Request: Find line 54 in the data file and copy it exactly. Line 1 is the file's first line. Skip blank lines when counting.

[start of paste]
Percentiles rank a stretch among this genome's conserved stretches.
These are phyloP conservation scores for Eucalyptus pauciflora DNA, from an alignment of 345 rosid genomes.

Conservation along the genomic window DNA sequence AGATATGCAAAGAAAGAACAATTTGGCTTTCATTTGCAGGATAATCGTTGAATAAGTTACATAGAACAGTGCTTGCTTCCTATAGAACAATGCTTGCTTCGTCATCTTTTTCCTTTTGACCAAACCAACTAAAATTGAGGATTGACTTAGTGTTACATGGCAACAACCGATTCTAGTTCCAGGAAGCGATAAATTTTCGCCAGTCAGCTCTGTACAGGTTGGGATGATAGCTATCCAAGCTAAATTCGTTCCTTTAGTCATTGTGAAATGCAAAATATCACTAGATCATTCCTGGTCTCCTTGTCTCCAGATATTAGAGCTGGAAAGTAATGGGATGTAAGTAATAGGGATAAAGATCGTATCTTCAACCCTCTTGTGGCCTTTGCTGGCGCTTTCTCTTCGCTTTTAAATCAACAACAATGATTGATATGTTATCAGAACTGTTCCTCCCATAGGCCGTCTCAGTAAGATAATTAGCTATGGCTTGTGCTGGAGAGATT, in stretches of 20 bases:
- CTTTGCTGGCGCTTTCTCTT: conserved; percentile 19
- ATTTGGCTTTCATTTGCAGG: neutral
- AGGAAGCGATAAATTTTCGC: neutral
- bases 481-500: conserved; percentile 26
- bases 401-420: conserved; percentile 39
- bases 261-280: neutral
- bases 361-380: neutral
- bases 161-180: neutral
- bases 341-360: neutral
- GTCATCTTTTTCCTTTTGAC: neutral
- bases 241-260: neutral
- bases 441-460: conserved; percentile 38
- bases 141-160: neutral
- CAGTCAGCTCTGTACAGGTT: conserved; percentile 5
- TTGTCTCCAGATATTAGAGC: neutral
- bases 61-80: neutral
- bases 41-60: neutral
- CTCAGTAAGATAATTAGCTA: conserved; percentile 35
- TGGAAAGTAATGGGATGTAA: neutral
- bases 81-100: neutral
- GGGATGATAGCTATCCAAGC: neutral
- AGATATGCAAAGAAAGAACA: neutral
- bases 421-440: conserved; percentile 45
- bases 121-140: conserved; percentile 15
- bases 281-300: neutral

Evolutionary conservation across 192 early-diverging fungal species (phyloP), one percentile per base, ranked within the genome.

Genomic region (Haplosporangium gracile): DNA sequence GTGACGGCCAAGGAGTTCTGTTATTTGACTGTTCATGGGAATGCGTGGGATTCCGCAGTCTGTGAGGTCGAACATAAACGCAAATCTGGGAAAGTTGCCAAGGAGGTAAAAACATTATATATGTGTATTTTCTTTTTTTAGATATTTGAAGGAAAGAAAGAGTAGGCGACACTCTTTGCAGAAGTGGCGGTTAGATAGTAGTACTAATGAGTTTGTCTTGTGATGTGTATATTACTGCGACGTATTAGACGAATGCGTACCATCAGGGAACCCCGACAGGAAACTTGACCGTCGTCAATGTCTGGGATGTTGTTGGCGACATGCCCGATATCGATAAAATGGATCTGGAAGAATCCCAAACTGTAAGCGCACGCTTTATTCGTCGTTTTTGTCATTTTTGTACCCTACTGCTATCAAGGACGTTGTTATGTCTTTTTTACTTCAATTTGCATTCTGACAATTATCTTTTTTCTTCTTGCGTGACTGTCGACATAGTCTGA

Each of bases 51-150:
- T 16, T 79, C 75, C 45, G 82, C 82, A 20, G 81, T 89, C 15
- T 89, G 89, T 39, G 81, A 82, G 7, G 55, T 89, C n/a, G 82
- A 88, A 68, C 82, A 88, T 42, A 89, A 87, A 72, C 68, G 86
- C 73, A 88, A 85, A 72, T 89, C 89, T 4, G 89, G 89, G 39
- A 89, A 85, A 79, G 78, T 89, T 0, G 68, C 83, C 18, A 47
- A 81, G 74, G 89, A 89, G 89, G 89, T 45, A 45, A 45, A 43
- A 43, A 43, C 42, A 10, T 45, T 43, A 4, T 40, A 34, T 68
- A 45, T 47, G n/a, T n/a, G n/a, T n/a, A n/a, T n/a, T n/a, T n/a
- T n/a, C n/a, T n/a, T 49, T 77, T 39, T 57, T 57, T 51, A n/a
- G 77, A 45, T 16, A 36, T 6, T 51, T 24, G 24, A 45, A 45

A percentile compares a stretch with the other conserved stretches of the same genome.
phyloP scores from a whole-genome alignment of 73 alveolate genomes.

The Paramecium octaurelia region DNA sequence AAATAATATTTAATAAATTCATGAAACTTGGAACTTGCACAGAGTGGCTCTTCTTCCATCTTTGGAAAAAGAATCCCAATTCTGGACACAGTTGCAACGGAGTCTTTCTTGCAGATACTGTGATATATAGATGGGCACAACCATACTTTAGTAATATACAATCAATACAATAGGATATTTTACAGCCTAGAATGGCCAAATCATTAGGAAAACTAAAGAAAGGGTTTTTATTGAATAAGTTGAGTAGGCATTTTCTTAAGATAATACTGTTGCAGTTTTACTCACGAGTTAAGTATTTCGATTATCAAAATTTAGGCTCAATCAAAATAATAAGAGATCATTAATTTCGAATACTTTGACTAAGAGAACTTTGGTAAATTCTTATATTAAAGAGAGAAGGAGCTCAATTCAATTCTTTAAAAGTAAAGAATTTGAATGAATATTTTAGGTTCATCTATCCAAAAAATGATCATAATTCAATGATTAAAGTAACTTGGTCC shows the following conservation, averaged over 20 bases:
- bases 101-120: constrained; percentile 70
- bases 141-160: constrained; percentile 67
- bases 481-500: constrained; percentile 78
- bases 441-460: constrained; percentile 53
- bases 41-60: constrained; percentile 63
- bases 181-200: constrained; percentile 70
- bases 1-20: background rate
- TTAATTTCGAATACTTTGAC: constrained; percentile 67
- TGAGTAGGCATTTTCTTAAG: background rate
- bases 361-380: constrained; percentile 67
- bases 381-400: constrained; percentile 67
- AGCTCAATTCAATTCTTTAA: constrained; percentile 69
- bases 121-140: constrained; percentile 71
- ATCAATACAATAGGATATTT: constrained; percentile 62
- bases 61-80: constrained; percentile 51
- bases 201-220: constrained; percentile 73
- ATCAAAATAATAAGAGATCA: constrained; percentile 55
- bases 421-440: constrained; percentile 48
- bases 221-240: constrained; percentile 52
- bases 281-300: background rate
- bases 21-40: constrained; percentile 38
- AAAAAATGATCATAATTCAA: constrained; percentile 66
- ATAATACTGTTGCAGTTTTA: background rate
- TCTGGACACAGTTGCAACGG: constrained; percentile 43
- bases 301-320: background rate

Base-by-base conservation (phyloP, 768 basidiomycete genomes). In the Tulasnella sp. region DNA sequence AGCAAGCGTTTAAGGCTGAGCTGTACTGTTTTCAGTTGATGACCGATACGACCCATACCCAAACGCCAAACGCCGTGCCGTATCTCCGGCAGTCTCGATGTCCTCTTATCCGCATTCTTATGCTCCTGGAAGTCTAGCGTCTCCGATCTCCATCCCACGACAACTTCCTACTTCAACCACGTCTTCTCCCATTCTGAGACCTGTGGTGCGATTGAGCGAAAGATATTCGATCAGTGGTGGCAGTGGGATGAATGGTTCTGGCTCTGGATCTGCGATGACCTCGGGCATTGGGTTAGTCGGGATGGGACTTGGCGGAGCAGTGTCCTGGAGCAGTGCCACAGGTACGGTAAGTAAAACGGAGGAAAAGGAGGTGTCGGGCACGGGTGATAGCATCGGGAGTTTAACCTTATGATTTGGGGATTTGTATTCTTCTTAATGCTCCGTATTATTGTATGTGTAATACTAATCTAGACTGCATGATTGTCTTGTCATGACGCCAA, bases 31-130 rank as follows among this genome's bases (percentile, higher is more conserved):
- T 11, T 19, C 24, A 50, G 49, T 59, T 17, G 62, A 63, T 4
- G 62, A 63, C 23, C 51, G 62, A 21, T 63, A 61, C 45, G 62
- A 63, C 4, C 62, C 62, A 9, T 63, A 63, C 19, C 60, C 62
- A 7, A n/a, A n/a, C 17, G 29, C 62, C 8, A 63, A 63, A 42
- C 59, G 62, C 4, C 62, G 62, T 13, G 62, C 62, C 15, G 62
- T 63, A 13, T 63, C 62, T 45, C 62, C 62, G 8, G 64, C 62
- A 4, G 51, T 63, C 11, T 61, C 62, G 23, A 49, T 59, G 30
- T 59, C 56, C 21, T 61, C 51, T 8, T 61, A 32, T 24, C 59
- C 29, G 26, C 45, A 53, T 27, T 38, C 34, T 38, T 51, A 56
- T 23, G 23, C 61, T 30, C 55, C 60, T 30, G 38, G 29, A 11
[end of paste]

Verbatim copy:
- bases 361-380: constrained; percentile 67